Geodesign: Using data transparency and community voices for enhanced land-use planning

APA Pennsylvania Chapter


Wednesday, February 20, 2019
noon - 1:15 p.m. EST

CM | 1.25

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Land use planning for the future needs to embrace the latest technologies and tools, as well as how to grasp all the data available about places (without being overwhelmed!).  New changes in geospatial tools and technologies enables a shift from data-overload towards data sensibility.  Geodesign, rooted in decades of refinement, is a place-based planning process that joins values-laden creative problem solving with geospatial data in a collaborative approach.  Admittedly, the geo-design process is a little more intensive than traditional land planning practices, however the ability to truncate the usual planning timeline, plus Geo-design’s track record of success, far exceeds concerns about transitioning to this contemporary land use planning process.


Key to Geo-design’s success is a unique framework that structures the process to embrace the latest in GIS, visualization, and social science.  The Geodesign framework is effective at a variety of scales and for a range of critical planning topics, from urban infill or infrastructure siting to environmental conservation.  The framework prejudices local stakeholders and community input, recognizing the importance of human- capital.  Stakeholders react well to data transparency and being able to see – in real time mapping and “dashboards”—consequences of various land use choices.  Geodesign works to guide stakeholders to a consensus vision for the future through the process of collaboration and negotiation that is enlivened by geospatial technologies that visualize scenario alternatives in real time.  The audience will understand how their skills and expertise are a perfect fit for playing a key role in Geodesign teams; they will realize the efficiencies and effectiveness of deploying dynamic technologies during the Geodesign process, and they will gain insights via a real-world Geodesign case study.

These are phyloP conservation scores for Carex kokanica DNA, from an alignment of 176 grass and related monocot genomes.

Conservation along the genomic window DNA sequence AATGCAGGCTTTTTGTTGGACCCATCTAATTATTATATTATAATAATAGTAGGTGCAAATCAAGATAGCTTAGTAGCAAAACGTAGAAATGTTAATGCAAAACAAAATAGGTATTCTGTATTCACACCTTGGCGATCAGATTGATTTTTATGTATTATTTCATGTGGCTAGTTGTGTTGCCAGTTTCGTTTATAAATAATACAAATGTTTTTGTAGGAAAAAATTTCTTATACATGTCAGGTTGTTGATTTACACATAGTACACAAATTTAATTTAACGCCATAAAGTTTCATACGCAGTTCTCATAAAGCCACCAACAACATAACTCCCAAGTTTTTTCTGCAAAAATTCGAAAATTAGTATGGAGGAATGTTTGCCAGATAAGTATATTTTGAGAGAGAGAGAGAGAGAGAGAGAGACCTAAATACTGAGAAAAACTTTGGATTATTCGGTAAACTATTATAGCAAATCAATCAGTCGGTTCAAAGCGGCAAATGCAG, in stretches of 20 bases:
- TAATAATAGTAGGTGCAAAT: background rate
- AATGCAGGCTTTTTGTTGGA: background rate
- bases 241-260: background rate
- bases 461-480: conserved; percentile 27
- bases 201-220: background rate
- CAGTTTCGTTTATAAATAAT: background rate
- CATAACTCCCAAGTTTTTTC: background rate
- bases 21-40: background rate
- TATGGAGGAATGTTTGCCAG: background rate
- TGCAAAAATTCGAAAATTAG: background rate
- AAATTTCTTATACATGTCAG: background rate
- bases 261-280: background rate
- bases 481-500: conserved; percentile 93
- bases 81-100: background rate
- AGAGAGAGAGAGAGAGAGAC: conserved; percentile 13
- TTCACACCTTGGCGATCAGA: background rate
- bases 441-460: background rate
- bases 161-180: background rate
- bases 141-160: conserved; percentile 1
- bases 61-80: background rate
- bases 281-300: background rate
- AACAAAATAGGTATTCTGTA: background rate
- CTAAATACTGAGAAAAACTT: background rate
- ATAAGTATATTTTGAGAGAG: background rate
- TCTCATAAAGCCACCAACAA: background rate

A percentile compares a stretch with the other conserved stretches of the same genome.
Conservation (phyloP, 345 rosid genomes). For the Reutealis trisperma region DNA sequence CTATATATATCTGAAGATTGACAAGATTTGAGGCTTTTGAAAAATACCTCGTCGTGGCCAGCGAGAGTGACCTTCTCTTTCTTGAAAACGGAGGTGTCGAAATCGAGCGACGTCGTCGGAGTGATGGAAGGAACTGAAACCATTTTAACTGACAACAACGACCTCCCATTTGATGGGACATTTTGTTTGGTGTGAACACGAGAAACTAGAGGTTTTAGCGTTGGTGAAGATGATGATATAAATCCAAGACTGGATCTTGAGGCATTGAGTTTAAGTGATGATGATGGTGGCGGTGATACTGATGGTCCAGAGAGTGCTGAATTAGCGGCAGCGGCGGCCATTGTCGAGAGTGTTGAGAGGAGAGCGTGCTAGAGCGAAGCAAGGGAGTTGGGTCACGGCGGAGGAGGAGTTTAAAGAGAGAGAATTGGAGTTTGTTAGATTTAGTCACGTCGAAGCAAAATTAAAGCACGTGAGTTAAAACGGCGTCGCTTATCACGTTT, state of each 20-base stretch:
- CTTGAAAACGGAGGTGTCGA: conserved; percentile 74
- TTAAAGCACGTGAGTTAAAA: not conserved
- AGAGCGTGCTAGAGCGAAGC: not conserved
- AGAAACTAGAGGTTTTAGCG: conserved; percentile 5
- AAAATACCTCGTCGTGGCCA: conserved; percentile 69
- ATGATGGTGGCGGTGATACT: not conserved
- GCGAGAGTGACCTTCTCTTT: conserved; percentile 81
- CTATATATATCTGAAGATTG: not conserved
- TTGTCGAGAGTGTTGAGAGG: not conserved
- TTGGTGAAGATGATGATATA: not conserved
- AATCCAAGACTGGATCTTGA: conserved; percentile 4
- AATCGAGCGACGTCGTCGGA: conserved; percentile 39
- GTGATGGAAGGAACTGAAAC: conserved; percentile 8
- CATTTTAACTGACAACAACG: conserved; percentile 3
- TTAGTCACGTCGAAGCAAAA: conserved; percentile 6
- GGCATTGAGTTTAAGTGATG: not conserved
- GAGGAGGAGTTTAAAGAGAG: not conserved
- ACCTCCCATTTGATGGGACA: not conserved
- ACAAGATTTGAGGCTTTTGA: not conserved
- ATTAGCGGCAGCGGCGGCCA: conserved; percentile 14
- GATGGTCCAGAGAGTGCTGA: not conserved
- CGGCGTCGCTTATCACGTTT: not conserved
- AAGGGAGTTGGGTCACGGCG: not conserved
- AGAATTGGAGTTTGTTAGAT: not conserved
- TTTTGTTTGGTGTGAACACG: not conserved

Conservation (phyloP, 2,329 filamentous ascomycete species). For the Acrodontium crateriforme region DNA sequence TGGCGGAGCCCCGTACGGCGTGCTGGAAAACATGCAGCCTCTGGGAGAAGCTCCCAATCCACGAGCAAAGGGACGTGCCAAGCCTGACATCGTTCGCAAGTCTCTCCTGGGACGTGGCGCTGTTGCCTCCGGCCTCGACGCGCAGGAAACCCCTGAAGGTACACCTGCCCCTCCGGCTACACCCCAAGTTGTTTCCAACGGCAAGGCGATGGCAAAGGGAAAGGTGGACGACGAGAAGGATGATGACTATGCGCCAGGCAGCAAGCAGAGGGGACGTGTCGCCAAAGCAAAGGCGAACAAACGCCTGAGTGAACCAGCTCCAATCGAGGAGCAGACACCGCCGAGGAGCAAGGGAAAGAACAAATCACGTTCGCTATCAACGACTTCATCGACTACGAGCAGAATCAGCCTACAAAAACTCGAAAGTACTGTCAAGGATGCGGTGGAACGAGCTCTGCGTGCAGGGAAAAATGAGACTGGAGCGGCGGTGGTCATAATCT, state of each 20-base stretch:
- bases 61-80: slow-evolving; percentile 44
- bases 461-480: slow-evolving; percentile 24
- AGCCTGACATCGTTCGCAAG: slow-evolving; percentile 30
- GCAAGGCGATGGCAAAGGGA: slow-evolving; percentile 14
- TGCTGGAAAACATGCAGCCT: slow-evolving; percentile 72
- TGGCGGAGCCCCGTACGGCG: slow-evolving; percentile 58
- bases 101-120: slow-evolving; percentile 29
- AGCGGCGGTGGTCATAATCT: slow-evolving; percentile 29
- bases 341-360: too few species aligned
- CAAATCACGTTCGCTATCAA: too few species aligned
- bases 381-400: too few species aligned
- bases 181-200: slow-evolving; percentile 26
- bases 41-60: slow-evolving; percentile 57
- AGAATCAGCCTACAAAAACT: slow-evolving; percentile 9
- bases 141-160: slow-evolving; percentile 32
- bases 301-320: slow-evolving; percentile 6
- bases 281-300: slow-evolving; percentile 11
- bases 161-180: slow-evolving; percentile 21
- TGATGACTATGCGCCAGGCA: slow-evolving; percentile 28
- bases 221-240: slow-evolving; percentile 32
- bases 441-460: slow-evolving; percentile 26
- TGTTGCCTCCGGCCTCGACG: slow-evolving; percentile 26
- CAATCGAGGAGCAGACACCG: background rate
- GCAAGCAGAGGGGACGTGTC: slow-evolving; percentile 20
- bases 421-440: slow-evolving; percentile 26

Kelleann Foster, RLA, ASLA

Kelleann Foster, RLA, ASLA is a licensed landscape architect, professor in Penn State’s landscape architecture department and Director of the Stuckeman School of Architecture and Landscape Architecture. She is the author of a book, a Wiley & Sons “Careers in Design” series— titled “Becoming a Landscape Architect.” A recent sabbatical ... Read More

David Goldberg, ASLA

David Goldberg, ASLA is aa Assistant Professor of landscape architecture and the Technology Operations Manager for the Stuckeman School of Architecture and Landscape Architecture at Penn State University. There he teaches courses in design visualization, building information modeling, site design, and Geodesign. His research interests include: optimizing the physical and ... Read More

Jesse Suders

Mr. Suders, with approximately 10 years of geographic information systems and planning experience, works to ensure that geospatial data and technology are utilized to their maximum potential by supporting a variety of planning projects at the state, regional, and local scale. With experiences ranging from conservation planning to Department of ... Read More

Contact Info

Peter Wulfhorst, AICP,